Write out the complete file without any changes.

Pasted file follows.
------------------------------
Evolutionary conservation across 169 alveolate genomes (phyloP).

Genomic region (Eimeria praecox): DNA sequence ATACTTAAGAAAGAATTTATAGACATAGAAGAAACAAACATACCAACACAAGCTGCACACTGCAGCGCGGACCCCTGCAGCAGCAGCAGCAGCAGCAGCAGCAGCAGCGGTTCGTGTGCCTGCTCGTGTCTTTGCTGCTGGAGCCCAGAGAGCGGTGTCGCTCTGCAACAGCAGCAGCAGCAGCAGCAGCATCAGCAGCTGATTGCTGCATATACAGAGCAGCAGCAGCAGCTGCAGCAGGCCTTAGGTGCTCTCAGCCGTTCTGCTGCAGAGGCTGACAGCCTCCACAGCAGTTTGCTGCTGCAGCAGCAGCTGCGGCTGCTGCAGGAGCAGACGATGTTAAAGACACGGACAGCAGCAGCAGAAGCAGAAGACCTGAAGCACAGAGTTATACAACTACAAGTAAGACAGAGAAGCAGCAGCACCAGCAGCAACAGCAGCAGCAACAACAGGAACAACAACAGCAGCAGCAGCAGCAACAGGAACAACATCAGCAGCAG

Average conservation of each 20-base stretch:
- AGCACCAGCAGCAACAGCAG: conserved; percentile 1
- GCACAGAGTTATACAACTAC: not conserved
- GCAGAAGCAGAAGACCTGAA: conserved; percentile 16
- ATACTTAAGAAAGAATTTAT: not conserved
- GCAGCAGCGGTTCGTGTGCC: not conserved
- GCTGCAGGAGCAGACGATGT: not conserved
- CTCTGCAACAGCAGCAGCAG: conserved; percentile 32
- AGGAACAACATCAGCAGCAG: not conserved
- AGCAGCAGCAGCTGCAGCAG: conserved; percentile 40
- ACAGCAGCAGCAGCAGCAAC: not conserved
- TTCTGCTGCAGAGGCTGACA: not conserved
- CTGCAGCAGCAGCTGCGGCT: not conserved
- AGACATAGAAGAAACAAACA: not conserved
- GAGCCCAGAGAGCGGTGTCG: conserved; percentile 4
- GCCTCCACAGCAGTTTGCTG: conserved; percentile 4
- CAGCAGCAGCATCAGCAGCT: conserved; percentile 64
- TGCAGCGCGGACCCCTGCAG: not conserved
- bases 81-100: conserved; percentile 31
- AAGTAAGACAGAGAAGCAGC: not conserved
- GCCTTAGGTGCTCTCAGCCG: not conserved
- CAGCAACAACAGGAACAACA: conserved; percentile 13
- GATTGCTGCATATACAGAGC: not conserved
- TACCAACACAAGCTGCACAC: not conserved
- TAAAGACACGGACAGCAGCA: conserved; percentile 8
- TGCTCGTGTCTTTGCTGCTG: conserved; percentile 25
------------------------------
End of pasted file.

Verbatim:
Evolutionary conservation across 169 alveolate genomes (phyloP).

Genomic region (Eimeria praecox): DNA sequence ATACTTAAGAAAGAATTTATAGACATAGAAGAAACAAACATACCAACACAAGCTGCACACTGCAGCGCGGACCCCTGCAGCAGCAGCAGCAGCAGCAGCAGCAGCAGCGGTTCGTGTGCCTGCTCGTGTCTTTGCTGCTGGAGCCCAGAGAGCGGTGTCGCTCTGCAACAGCAGCAGCAGCAGCAGCAGCATCAGCAGCTGATTGCTGCATATACAGAGCAGCAGCAGCAGCTGCAGCAGGCCTTAGGTGCTCTCAGCCGTTCTGCTGCAGAGGCTGACAGCCTCCACAGCAGTTTGCTGCTGCAGCAGCAGCTGCGGCTGCTGCAGGAGCAGACGATGTTAAAGACACGGACAGCAGCAGCAGAAGCAGAAGACCTGAAGCACAGAGTTATACAACTACAAGTAAGACAGAGAAGCAGCAGCACCAGCAGCAACAGCAGCAGCAACAACAGGAACAACAACAGCAGCAGCAGCAGCAACAGGAACAACATCAGCAGCAG

Average conservation of each 20-base stretch:
- AGCACCAGCAGCAACAGCAG: conserved; percentile 1
- GCACAGAGTTATACAACTAC: not conserved
- GCAGAAGCAGAAGACCTGAA: conserved; percentile 16
- ATACTTAAGAAAGAATTTAT: not conserved
- GCAGCAGCGGTTCGTGTGCC: not conserved
- GCTGCAGGAGCAGACGATGT: not conserved
- CTCTGCAACAGCAGCAGCAG: conserved; percentile 32
- AGGAACAACATCAGCAGCAG: not conserved
- AGCAGCAGCAGCTGCAGCAG: conserved; percentile 40
- ACAGCAGCAGCAGCAGCAAC: not conserved
- TTCTGCTGCAGAGGCTGACA: not conserved
- CTGCAGCAGCAGCTGCGGCT: not conserved
- AGACATAGAAGAAACAAACA: not conserved
- GAGCCCAGAGAGCGGTGTCG: conserved; percentile 4
- GCCTCCACAGCAGTTTGCTG: conserved; percentile 4
- CAGCAGCAGCATCAGCAGCT: conserved; percentile 64
- TGCAGCGCGGACCCCTGCAG: not conserved
- bases 81-100: conserved; percentile 31
- AAGTAAGACAGAGAAGCAGC: not conserved
- GCCTTAGGTGCTCTCAGCCG: not conserved
- CAGCAACAACAGGAACAACA: conserved; percentile 13
- GATTGCTGCATATACAGAGC: not conserved
- TACCAACACAAGCTGCACAC: not conserved
- TAAAGACACGGACAGCAGCA: conserved; percentile 8
- TGCTCGTGTCTTTGCTGCTG: conserved; percentile 25